Theresa May enjoyed the longest Prime Minister’s Question Time on record as she departed for the back benches on Wednesday afternoon.
The former Prime Minister spent 64 minutes answering questions from the leader of the opposition Jeremy Corbyn and his counterparts in the Lib Dems and SNP – Jo Swinson and Ian Blackford.
Following her hour-busting session, Mrs May received a round of applause from members of her party, the DUP and Lib Dem MPs.
Mr Corbyn and the SNP did not clap as she made her way from the front bench back to 10 Downing Street. From there, she travelled to Buckingham palace and a meeting with Her Majesty the Queen, where she tendered her resignation as first lord of the treasury.
As a parting shot to her Commons opposite, she said she had recognised her time as leader had come to an end and questioned whether Mr Corbyn should do the same.
Mr Corbyn paid tribute to Mrs May’s “sense of public duty” and asked if she would join outgoing Chancellor Philip Hammond in helping him “oppose the reckless plans of her successor”.
He then used his questions to highlight Government failures and asked if she has any regrets.
Mr Corbyn also called for Mr Johnson to call a general election in his first act as prime minister, to “let the people decide their future”.
He said: “Given her successor has no mandate from the people, no mandate in which to move into office, doesn’t she agree the best thing the right honourable member for Uxbridge could do later on today when he takes office is to call a general election and let the people decide their future?”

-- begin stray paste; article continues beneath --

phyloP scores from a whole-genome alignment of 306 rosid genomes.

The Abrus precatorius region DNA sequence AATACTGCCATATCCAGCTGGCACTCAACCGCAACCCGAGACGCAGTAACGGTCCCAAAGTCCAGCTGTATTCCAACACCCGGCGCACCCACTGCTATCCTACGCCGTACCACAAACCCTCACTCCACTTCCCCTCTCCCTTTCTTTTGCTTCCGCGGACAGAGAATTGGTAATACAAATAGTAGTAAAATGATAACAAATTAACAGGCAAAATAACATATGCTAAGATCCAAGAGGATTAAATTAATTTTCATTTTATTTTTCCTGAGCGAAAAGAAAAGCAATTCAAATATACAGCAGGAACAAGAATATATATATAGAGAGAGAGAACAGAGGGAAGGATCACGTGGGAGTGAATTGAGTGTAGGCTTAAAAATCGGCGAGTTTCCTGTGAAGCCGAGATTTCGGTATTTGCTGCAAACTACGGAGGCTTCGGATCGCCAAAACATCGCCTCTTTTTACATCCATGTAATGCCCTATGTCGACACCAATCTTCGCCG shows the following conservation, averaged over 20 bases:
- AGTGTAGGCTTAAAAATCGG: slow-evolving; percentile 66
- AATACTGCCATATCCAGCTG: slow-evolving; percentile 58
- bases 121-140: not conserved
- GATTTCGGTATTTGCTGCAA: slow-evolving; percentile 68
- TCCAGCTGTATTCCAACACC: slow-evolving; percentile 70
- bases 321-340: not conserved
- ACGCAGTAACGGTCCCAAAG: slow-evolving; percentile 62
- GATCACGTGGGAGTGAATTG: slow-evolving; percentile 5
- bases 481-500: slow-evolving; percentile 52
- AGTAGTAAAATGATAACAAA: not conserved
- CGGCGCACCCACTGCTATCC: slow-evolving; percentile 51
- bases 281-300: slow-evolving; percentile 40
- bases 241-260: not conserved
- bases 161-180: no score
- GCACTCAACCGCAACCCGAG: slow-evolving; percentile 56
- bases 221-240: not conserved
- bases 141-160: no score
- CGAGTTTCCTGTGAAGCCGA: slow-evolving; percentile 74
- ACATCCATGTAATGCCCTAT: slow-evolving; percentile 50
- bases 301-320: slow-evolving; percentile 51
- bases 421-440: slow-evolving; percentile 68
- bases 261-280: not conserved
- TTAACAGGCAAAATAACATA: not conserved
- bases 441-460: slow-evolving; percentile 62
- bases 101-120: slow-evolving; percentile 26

SNP Westminster leader Ian Blackford said Mr Johnson had “no mandate in Scotland” and urged Mrs May to back a cross-party motion to prevent the Commons being shut down before November to force through Brexit.
One of Mrs May’s final acts as Prime Minister was to receive the resignations of Philip Hammond, David Gauke and Rory Stewart from their Cabinet roles.
Her effective deputy prime minister David Lidington also announced he was standing down from the Government.
Mrs May’s farewell speech in Downing Street was interrupted by a cry of “stop Brexit” from a protester outside – in reply she quipped: “I think not.”
But she made clear her desire for Mr Johnson to seek a deal on Brexit, having previously warned about the risks of a no-deal departure.
Flanked by husband Philip, she said: “I repeat my warm congratulations to Boris on winning the Conservative leadership election.
“I wish him and the Government he will lead every good fortune in the months and years ahead.
“Their successes will be our country’s successes, and I hope that they will be many.
“Their achievements will build on the work of nearly a decade of Conservative or Conservative-led government.
“During that time our economy has been restored, our public services reformed, and our values defended on the world stage.
“Of course, much remains to be done – the immediate priority being to complete our exit from the European Union in a way that works for the whole United Kingdom.
“With success in that task can come a new beginning for our country – a national renewal that can move us beyond the current impasse into the bright future the British people deserve.”